The opinion of the court was delivered by: FOLLMER
In October 1951, plaintiff, Edward Johnson, instituted this action against defendant, Sword Line, Inc., to recover damages for personal injuries allegedly received while he was working aboard defendant's vessel, S. S. Alabama Sword, while employed as a longshoreman by Lone Star Stevedoring Company at Philadelphia on June 28, 1950.
Defendant answered in February 1952, setting forth, inter alia, that plaintiff had filed a claim against his employer, Lone Star Stevedoring, Inc., for compensation under the provisions of the Longshoremen's and Harbor Workers' Compensation Act, 33 U.S.C.A. § 901 et seq., by reason of the injuries alleged to have been sustained by him at the time alleged in the complaint; that the Deputy Commissioner for the Third Compensation District entered an Order on November 23, 1951, awarding to plaintiff the sum of $ 725.71 as compensation for said injuries; that the said employer and its insurance carrier have paid and fully satisfied the said award, which award modified a previous award made on July 12, 1951; that plaintiff had not filed an election to sue a third party in accordance with Section 33 of the aforesaid Act. Approximately three years after filing its answer, defendant on January 21, 1955, filed request for admission of facts and of genuineness of documents, to which was attached copies of the original and amended Orders above referred to. Plaintiff has admitted the genuineness of the Orders, and in his brief states as follows, 'Counsel for the plaintiff received permission from Mr. Fuges, counsel for the employer, to bring this action.'
Section 33 of the Act, subparagraphs (a) and (b), 33 U.S.C.A. § 933, provides as follows:
'(a) If on account of a disability or death for which compensation is payable under this chapter the person entitled to such compensation determines that some compensation determines than the employer is liable in damages, he may elect, by giving notice to the deputy commissioner in such manner as the Secretary may provide, to receive such compensation or to recover damages against such third person.
'(b) Acceptance of such compensation under an award in a compensation order filed by the deputy commissioner shall operate as an assignment to the employer of all right of the person entitled to compensation to recover damages against such third person.'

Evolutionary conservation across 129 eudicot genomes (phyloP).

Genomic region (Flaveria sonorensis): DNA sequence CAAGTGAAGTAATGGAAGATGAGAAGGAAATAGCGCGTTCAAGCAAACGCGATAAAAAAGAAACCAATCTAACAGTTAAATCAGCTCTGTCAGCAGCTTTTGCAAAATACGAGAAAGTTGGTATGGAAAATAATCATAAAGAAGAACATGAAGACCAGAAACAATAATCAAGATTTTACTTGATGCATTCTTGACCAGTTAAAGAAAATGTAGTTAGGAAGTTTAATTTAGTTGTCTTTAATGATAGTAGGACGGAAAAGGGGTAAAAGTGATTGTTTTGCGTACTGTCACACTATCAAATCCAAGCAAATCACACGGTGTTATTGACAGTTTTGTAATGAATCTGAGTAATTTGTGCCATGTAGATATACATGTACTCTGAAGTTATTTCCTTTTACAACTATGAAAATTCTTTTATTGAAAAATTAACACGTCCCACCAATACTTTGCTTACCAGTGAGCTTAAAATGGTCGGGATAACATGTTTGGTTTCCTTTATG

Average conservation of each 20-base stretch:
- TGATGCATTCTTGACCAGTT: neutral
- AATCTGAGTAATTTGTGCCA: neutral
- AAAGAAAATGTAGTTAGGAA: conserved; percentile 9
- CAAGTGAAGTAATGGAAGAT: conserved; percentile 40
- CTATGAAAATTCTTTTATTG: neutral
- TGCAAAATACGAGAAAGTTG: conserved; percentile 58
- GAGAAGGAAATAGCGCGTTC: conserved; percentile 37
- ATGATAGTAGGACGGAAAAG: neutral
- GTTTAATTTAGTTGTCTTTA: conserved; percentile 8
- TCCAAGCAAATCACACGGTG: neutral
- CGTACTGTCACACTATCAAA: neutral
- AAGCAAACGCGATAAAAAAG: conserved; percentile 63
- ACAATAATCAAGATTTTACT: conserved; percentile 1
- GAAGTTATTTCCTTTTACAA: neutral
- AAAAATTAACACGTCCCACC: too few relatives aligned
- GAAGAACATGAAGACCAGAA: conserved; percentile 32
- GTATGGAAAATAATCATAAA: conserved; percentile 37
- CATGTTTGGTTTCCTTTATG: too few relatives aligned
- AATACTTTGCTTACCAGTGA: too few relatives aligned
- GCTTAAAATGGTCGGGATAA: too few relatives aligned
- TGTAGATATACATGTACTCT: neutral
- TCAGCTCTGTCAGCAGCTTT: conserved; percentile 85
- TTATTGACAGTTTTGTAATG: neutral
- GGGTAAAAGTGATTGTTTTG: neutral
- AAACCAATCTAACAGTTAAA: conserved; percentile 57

In the first place, it will be noted that the provision of the Act which transfers to the employer the rights of its employee against a third party upon the employee's acceptance of compensation is designed for the protection and benefit of the employer, not the third party wrongdoer. The Owen, D.C.E.D.Pa., 43 F.Supp. 897; Roeben v. United States, D.C.N.J., 113 F.Supp. 732, 734. On the other hand, defendant is entitled to protection against double liability.
The matter is now before the Court on defendant's motion for summary judgment.
The facts are undisputed that compensation payments were made under an award filed by a Deputy Commissioner and were accepted by plaintiff. At that point, under the terms of the statute, it would appear that such acceptance operated as an assignment by the employee (plaintiff) to his employer (Lone Star) of any right plaintiff might have against defendant (Sword Line). Plaintiff does not even suggest a reassignment from his employer. The closest he comes to it is his averment that he received permission from the attorney of his employer to bring this action. In the present state of the record it obviously is not possible to determine whether or not plaintiff has any standing in court. I am not unmindful of the fact that defendant waited two years to raise the point.
The present motion for summary judgment is refused with permission to renew the motion if within thirty days from the filing hereof plaintiff has failed to amend his complaint to show that the right of action herein has been reassigned to him, in accordance with the provisions of the Longshoremen's and Harbor Workers' Compensation Act.
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